Friday, December 25, 2009

A Green in the Name of White

It's been a while I have not reviewed any teas seriously... but this doesn't mean that I'm out of teas. In fact, I keep getting new teas, many of which are gifts from friends, like this one I'm trying today.

This a tea named Fuwei Bai Cha (富伟白茶) or Fuwei White Tea. The word "bai" means white. But, a look on the dry leaves revealed to me the truth that it is actually a type of green tea. And to be specific, it is a type of green tea in the category of chao qing (炒青) or "roasted green" so to speak. You may get confused for why a green tea is named white tea? To decode the "white" part in the name, we have to take a look on what it really means by "white" in the terminology of current industry as well as its historical meaning.

The terminology white used in "white tea" is ambiguous. It refers to two different entities: (1) The color of the tea leaf which is "white" or pale green, or is ivory colored (when the leaf is young) -- this is probably the original meaning; and (2) The "simplicity" in the process of the tea leaves, which means merely letting the leaves wither and then dry and pack them up.

In today's tea industry in China, among the five types of tea named by colors [1], it is in the second sense mentioned above that the White Tea is definied. An example of White Tea in this system is Bai Mu Dan (白牡丹) or White Peony.

In the ancient time (especially in Tang and Song Dynasties), White Tea is definied differently from that of the modern tea industry. It is more straight forward referring to the color of the leaves, and has nothing to do with the processing method. A tree that grow "white" colored leaves is considered a specialty. The taste of the tea made out of the white tea tree is said to be supreme [2]. In the ancient time, the procedures in tea manufactury is way more complicated than today's.

Back to today's tea. I did a small online research and found out that this tea is in one of the series of new products developed in the last couple of years, noticeably all from the west region of Lake Tai (太湖). Tea growers there claimed that they have re-discovered the ancient "White Tea", because they found a type of tea tree growing in mountains there which sprouts unique ivory colored leaves, similar to that described in ancient tea classics. And therefore, they call it "White Tea." Obviously, this naming has a great marketing purpose!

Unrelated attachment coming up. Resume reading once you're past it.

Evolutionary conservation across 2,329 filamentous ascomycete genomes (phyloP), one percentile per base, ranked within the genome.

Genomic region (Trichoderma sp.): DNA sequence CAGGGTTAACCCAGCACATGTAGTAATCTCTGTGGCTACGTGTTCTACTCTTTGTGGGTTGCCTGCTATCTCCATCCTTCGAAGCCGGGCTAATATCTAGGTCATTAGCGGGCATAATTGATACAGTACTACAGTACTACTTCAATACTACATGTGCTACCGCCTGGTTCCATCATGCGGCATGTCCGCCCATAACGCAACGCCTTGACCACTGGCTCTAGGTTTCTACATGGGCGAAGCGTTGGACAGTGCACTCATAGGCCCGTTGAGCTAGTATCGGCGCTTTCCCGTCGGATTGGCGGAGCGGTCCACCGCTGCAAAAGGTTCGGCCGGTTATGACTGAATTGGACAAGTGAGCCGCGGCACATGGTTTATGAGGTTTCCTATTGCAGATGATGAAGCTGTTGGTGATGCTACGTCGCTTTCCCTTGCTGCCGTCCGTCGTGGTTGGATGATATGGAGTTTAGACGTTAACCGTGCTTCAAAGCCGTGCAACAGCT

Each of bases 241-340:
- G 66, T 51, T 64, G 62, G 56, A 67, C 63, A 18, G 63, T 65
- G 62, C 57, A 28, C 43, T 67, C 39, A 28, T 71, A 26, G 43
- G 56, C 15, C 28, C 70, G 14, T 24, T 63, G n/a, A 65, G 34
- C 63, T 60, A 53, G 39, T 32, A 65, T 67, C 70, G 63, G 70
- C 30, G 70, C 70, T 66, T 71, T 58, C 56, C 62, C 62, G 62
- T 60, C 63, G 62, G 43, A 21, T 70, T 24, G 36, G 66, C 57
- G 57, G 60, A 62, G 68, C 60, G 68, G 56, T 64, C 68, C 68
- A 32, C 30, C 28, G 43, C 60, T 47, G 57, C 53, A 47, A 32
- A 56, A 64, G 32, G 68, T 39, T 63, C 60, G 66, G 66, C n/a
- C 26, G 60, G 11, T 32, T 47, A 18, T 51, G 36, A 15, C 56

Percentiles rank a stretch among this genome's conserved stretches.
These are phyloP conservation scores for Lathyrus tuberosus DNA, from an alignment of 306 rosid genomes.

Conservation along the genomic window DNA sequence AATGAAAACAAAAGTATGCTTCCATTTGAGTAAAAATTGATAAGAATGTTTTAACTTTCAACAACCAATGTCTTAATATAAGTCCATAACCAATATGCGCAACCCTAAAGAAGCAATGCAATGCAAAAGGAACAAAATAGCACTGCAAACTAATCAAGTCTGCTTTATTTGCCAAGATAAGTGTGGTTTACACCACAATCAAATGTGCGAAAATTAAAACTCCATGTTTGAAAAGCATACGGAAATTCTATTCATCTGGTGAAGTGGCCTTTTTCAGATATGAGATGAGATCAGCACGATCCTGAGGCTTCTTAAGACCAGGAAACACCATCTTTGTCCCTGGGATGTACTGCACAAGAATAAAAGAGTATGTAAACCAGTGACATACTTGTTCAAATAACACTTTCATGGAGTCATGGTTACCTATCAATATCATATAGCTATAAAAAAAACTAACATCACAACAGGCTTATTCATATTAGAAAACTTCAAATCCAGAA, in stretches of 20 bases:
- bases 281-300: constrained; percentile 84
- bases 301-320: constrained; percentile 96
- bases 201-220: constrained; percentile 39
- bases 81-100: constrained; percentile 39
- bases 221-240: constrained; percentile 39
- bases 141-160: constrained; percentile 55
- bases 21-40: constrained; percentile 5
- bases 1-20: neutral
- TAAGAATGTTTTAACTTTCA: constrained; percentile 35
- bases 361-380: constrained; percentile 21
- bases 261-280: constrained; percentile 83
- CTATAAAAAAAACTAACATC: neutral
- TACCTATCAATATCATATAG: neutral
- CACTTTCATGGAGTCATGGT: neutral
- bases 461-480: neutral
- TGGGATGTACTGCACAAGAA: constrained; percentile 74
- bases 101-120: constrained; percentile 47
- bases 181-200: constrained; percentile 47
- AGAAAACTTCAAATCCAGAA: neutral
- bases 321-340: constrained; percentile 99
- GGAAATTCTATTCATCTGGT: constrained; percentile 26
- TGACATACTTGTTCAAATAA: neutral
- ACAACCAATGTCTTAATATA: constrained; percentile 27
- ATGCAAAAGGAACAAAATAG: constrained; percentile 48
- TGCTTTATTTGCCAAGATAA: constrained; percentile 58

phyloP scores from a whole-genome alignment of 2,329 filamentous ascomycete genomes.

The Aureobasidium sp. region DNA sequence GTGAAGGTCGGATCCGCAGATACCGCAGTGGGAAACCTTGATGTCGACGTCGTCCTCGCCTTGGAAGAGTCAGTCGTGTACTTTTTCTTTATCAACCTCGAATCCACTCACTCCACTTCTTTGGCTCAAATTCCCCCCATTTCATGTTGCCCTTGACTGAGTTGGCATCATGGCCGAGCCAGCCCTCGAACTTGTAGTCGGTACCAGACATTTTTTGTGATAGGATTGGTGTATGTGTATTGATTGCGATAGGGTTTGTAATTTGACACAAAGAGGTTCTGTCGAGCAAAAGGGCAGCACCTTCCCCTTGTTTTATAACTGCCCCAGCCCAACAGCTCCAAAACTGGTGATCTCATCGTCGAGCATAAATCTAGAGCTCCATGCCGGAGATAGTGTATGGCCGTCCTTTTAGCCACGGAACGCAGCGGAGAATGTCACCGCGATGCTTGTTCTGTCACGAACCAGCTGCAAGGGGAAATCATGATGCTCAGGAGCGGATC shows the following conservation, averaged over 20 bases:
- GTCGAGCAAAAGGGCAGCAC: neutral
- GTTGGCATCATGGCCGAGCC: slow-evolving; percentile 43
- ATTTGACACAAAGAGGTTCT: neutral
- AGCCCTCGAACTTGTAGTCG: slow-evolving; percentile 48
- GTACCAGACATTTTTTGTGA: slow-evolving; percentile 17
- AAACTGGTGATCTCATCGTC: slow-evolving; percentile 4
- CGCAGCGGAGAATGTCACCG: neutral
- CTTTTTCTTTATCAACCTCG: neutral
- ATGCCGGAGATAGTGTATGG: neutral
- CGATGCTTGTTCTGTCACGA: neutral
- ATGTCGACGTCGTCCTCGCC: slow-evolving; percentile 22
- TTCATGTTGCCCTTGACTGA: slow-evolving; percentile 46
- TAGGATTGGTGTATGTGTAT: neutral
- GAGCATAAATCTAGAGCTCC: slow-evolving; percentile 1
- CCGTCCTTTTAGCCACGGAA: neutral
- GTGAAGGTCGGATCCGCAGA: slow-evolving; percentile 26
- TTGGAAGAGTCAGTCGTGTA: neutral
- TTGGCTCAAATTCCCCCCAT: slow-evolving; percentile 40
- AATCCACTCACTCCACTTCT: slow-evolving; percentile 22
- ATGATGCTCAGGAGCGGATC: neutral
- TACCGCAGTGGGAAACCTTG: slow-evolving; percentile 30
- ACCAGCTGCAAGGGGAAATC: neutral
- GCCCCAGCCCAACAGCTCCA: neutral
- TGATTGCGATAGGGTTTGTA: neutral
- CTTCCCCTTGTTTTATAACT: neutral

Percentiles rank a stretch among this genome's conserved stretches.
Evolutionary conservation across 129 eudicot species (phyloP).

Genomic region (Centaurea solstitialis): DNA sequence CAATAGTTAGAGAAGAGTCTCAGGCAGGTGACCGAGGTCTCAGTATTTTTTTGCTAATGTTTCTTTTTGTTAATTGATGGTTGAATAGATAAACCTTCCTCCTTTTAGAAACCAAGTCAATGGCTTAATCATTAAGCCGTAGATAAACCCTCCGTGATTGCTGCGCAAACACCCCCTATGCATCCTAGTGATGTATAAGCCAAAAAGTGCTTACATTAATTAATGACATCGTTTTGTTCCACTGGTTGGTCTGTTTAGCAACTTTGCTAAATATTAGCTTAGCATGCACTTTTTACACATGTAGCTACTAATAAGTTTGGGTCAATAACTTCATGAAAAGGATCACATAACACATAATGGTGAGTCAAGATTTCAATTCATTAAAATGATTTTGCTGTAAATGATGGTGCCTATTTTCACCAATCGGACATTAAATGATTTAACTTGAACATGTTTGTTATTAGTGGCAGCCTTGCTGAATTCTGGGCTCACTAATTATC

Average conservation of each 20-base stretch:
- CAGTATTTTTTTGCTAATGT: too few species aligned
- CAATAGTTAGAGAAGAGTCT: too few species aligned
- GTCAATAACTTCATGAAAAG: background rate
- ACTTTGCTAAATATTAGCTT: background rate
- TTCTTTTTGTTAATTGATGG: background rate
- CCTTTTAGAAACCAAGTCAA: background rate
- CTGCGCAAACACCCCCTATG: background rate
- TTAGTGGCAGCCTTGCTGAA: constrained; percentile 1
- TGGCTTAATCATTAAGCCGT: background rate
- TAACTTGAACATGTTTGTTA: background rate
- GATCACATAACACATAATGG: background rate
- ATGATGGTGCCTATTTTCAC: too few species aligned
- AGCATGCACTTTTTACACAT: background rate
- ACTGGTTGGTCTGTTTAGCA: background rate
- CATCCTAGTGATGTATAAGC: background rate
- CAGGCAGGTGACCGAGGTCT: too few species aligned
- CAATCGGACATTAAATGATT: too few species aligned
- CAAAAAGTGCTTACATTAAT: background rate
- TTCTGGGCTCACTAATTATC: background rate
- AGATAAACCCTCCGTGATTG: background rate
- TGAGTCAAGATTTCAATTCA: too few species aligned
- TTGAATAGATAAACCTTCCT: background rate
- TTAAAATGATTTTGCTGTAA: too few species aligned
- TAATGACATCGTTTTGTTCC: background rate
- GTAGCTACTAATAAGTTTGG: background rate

However, the tea is processed in the method of green tea. Therefore, by definition of modern tea industry, this type of tea is still a green tea. One of the most polular products in this series which has made a big marketing success is Anji White Tea (安吉白茶).

A search for the manufacturing location of this particular product I'm reviewing today results in a neiborhood of the Anji White!

In conculsion, we have been dealing with three types of "white tea" so far
  1. White Tea in the ancient sense: a special type of tea tree that grows white leaves. In Song Dynasty, teas are manufactured into tea cakes, and grinding the cake into tea powder is required before it can be consumed.

  2. White Tea in modern Chinese tea industry: tea leaves are picked and let withered simply by itself (without shaking or twisting as that in the process of Yellow or Oolong teas) and dried (under the sun or by heating); light fermantation occurs during the process of withering.

  3. A type of green tea called "white" in name only! Picked from a special type of tea tree that grows white leaves, processed in the manner of green tea, which means zero fermantation!

Now comes the actual review part....

The tea is well processed, the package looks nice, too. The dry leaves are flat in shape -- could be a major difference from Anji White which are not flat. The color is also more greenish in comparison of Anji's dull green. I made four infusions, the first one is done in the manner of throwing leave onto hot water (上投), which means you first pour boiling hot water into the gaiwan, and then throw the leave onto the water and let them slowly infused into the water. This is the way often employed for green teas of tender leaves. I used 4g of dry leaves to suit my 120cc gaiwan.

The taste is pretty decent as for a good green tea. It presented a little astringency which you will not experience with Anji White. Usually, astringency indicates the tea possesses less amino acid but more poly phenols. To me this is a good news, because more poly phenols means more EGCGs or the antioxidant element.

The spent leaves demonstrate the tea's specialty for which it is named: the pale greenish with a tone of ivory!


[1] The five types of tea are: Green Tea, White Tea, Yellow Tea, Oolong Tea (or Greenish Black), Black Tea.
[2] The supreme quality of White Tea is described in a Song Dynasty Tea Classic 《大觀茶論》.

Wednesday, December 23, 2009

Bibliography of Extended Readings

On 易經 Yi-jing (I-ching), The Classic of Change
  • 易學今昔/余敦康 广西师范大学,2005
    -- 分析中國儒道思想天人合一, 自然主義與人文主義的中道